Wednesday, December 10, 2008

More broken record Troy Davis musings

Troy Davis' case was heard by the 11th Circuit Court of Appeals yesterday. I have previously written about this case here, here, and here. This case has been a roller coaster of execution dates and stays.

Yesterday's hearing was about Davis' claim of actual innocence. In general, it has been said that actual innocence is not grounds for appeal. From this report, it appears that much of yesterday's court hearing revolved how a defendant would make an actual innocence claim and what his burden of proof on that claim would be.

For many, Mr. Davis' innocence claim is not a strong one because there is no DNA pointing to another perpetrator. There is still at least one eyewitness who maintains that Davis was the shooter (though that eyewitness told police when he was first interviewed that he could not identify the shooter). So, no, Mr. Davis probably can't prove his own innocence beyond a reasonable doubt.

But, you know what? At this point, the state wouldn't be able to prove Mr. Davis' guilt beyond a reasonable doubt, either. There is, and has always been, another viable suspect. That suspect, Coles, says Davis is the shooter. Davis says Coles is the shooter. Davis' attorneys have located three other witnesses who say Coles confessed to being the shooter. And 7 other witnesses who testified against Davis have since recanted. So the case is a mess.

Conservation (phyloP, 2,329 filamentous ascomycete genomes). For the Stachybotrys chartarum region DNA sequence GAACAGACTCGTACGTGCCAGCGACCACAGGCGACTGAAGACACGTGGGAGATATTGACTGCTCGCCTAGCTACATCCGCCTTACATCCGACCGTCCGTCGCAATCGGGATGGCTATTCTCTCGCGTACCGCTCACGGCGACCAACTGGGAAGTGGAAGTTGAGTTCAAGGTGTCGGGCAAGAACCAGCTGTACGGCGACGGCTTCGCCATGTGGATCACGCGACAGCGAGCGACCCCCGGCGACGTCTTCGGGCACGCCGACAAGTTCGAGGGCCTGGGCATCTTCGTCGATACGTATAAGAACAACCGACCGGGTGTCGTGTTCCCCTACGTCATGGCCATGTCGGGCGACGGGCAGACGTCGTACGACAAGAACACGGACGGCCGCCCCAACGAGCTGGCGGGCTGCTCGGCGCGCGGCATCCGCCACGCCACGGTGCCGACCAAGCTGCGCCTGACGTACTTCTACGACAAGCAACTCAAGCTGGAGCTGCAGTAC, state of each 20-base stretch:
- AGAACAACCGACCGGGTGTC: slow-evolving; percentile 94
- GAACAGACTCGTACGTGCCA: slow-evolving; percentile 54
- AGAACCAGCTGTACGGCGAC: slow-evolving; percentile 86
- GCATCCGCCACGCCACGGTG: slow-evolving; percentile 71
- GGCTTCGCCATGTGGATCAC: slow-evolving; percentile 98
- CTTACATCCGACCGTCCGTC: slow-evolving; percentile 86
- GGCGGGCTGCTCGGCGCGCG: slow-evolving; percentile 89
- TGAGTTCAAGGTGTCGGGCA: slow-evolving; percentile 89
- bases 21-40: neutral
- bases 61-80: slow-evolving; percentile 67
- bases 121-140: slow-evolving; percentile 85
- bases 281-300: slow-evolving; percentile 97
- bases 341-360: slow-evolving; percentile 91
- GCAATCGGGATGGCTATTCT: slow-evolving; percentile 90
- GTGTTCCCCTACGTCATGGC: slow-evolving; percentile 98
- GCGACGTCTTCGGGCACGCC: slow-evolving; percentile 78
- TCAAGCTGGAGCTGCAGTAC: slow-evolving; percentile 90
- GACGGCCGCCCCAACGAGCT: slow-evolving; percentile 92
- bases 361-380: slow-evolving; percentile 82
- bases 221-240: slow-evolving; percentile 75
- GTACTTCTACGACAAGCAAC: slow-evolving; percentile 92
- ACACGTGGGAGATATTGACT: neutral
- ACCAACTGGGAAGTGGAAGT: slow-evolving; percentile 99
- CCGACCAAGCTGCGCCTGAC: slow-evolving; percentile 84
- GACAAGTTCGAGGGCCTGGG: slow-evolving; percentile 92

If we just look at the evidence against Coles, I am confident that many prosecutors across the country would be more than willing to charge Coles with the murder. And, obviously, once upon a time, a jury heard enough evidence that they were able to find Davis guilty beyond a reasonable doubt. But the jury that found Davis guilty didn't hear any alleged confessions by Coles or any of those recantations. If tried today, either man would be allowed to present evidence pointing to the other, so I'm not sure the state would be able to obtain a guilty verdict against either man now.

Yet, the state is still probably going to be allowed to kill Troy Davis. Because proof of actual innocence is not grounds for appeal (thank you, former Chief Justice Rehnquist), so surely Mr. Davis' proof that the state wouldn't be able to prove his guilt beyond a reasonable doubt if the case went to trial tomorrow won't be considered grounds for granting him relief from his death sentence.

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